Yet if the past is prologue, China will not seek to resolve its expansionist aims through overt aggression. Consistent with its strategic culture, it wants to slowly but inexorably shift the regional military balance in its favor, leaving the rest of the region with little choice but to submit to Chinese coercion. For the most part, China’s maritime neighbors are convinced that diplomatic and economic engagement will do little to alter this basic fact. Several of them, including Japan, the Philippines, and Vietnam, are increasingly focusing their militaries on the task of resisting Chinese ambitions. They know full well, however, that individual action will be insufficient to prevent Beijing from carrying its vision forward. Only with U.S. material support can they form a collective front that deters China from acts of aggression or coercion.


    DETERRENCE THROUGH DENIAL

    If Washington wants to change Beijing’s calculus, it must deny China the ability to control the air and the sea around the first island chain, since the PLA would have to dominate both arenas to isolate the archipelago. The United States must also integrate allied battle networks and strengthen allied capabilities—both of which will help offset the PLA’s efforts to destabilize the region’s military balance. By and large, those goals can be achieved with ground forces, which would not replace existing air and naval forces but complement them.


    When it comes to air defenses, states along the first island chain could buttress their ability to deny China access to airspace by employing army units equipped with highly mobile and relatively simple short-range interceptor missiles (such as the Evolved Sea Sparrow, supported by GIRAFFE radar systems to detect targets). The U.S. Army, meanwhile, along with such allies as Japan, could operate more sophisticated, longer-range systems capable of intercepting Chinese cruise missiles and destroying advanced Chinese aircraft. Although not part of the first island chain, Vietnam is already enhancing its air-denial capabilities and could contribute to a larger defense effort.


    Then there is the task of denying the PLA the sea control it would need to mount offensive operations against the islands. Senior members of Congress have encouraged the U.S. Army to consider resurrecting an artillery force for coastal defense, a mission it abandoned after World War II. The idea is simple and compelling. Rather than risk sending warships within range of PLA defenses or diverting submarines from higher-priority missions, the United States and its allies could rely on ground forces, based along the first island chain and armed with mobile launchers and antiship cruise missiles, to perform the same operations. Japan’s military has done exactly that, placing shore-based antiship cruise missile units on some of the Ryukyu Islands during military exercises. Vietnam has fielded similar systems. And other frontline states could follow suit, either independently or with U.S. funding, training, and technical assistance.



    Several countries, Japan and Vietnam in particular, have already suggested that they are serious about fielding the kind of robust defenses that would be required for Archipelagic Defense. Other states beyond the first island chain, including Australia and Singapore, appear inclined to provide basing and logistical support. But just as it took NATO well over a decade to establish a formidable conventional deterrent to the Warsaw Pact, the United States and its allies cannot establish Archipelagic Defense overnight.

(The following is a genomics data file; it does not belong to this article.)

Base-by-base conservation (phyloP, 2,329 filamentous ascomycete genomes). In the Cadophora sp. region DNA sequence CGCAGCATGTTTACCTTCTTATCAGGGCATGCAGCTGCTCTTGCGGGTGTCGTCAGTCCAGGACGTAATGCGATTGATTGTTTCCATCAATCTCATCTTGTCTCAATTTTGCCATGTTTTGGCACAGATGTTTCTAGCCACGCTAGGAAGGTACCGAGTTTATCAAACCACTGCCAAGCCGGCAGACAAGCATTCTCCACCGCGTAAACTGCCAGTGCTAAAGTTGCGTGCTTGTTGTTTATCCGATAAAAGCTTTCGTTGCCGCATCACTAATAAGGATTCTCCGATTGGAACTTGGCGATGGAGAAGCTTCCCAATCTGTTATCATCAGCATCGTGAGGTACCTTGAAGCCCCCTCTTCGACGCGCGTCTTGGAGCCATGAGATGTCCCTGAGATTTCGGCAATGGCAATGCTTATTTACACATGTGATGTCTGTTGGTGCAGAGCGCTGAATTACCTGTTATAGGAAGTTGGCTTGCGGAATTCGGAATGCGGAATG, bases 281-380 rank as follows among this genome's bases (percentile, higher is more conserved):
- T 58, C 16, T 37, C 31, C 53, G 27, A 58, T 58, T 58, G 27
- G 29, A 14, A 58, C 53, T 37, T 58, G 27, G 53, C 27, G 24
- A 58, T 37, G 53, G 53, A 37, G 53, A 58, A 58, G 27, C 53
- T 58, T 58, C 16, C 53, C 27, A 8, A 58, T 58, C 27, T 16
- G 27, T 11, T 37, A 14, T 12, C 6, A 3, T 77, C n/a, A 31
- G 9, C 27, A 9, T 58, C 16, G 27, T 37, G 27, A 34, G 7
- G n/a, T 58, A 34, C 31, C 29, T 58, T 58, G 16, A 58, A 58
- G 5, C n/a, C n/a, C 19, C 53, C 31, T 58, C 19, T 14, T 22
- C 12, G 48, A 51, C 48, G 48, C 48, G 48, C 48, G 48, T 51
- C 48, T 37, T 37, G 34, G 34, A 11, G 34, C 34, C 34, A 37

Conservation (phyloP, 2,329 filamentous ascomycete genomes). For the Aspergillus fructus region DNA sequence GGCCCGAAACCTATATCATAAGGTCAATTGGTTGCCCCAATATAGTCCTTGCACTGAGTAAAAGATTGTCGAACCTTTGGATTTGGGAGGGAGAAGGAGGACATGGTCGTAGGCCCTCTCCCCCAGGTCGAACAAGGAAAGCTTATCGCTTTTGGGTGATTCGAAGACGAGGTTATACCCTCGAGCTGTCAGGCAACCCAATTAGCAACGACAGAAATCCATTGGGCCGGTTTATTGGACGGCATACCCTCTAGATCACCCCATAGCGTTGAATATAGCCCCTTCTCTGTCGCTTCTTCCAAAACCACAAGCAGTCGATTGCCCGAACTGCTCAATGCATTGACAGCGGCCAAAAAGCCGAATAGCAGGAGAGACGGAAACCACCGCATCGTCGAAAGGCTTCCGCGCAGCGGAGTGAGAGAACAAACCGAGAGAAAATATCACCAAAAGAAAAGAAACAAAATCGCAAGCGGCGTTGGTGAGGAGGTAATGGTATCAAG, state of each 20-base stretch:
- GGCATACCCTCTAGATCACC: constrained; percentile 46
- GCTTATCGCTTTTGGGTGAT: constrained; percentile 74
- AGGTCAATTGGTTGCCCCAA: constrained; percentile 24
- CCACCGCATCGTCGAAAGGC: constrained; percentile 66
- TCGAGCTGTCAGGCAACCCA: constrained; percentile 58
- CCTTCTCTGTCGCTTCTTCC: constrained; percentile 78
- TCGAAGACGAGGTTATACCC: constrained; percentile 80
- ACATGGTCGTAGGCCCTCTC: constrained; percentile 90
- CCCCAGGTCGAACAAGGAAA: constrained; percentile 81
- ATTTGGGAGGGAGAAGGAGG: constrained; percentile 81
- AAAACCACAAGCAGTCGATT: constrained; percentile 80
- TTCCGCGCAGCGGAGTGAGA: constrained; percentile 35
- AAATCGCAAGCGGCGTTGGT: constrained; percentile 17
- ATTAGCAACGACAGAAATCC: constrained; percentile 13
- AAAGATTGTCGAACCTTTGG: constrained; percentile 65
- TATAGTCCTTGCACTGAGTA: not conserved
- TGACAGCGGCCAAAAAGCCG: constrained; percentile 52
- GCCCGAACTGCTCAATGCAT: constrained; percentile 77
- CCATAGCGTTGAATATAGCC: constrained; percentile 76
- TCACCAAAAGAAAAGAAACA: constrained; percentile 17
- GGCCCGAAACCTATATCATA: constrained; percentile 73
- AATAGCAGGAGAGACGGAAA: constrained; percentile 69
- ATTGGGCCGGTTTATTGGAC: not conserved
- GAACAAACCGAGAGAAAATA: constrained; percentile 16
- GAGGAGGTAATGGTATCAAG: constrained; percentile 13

Committing to the strategy now would have the advantage of allowing Washington and its friends to spread the expense of fielding such forces over time. In the meantime, given the region’s ongoing military competition, the United States and its allies along the first island chain must make a persistent, sustained effort to preserve regional stability and prosperity. Of course, Archipelagic Defense would provide no more of a panacea against all forms of Chinese aggression than NATO’s conventional deterrent solved the problems once posed by Moscow’s wars of national liberation and nuclear buildup. But establishing such a posture would represent an essential—and long-overdue—first step in counterbalancing China’s revisionist ambitions.


    Andrew F. Krepinevich, Jr.
 | How to Pivot | Foreign Affairs :namaste:
     
  4. jus

    jus Senior Member Senior Member

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    @amoy @Ray @nimo_cn US/NATO has big plans for China “Archipelagic Defense”

    And your views please
     
    Last edited by a moderator: May 10, 2015
  5. Khagesh

    Khagesh Regular Member

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    Hand over a bunch of pontoons to Vietnam capable of launching Shaurya type missiles. Develop a Shourya for Anti Shipping role and provide credit line for 100 examples of this pontoon+Shaurya complex to everybody and anybody in South East Asia. Well dispersed.

    Develop something similar for Agni 5 and host at least 50/100 of these all along our coastline. But this time with nukes.

    Na rahega baans na bajegi baansuri.
     
  6. amoy

    amoy Senior Member Senior Member

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    Here are some of counter deterences to the deterences

    China's Diego Garcias

    Imagery shows progress of Chinese land building across Spratlys - IHS Jane's 360
    China building airstrip-capable island on Fiery Cross Reef - IHS Jane's 360
    China starts work on Mischief Reef land reclamation - IHS Jane's 360
    [​IMG]
    And the quasi-alliance with Russia - A Russia-China Alliance Brewing? | RAND
     
    Last edited: Mar 16, 2015
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  7. Ray

    Ray The Chairman Defence Professionals Moderator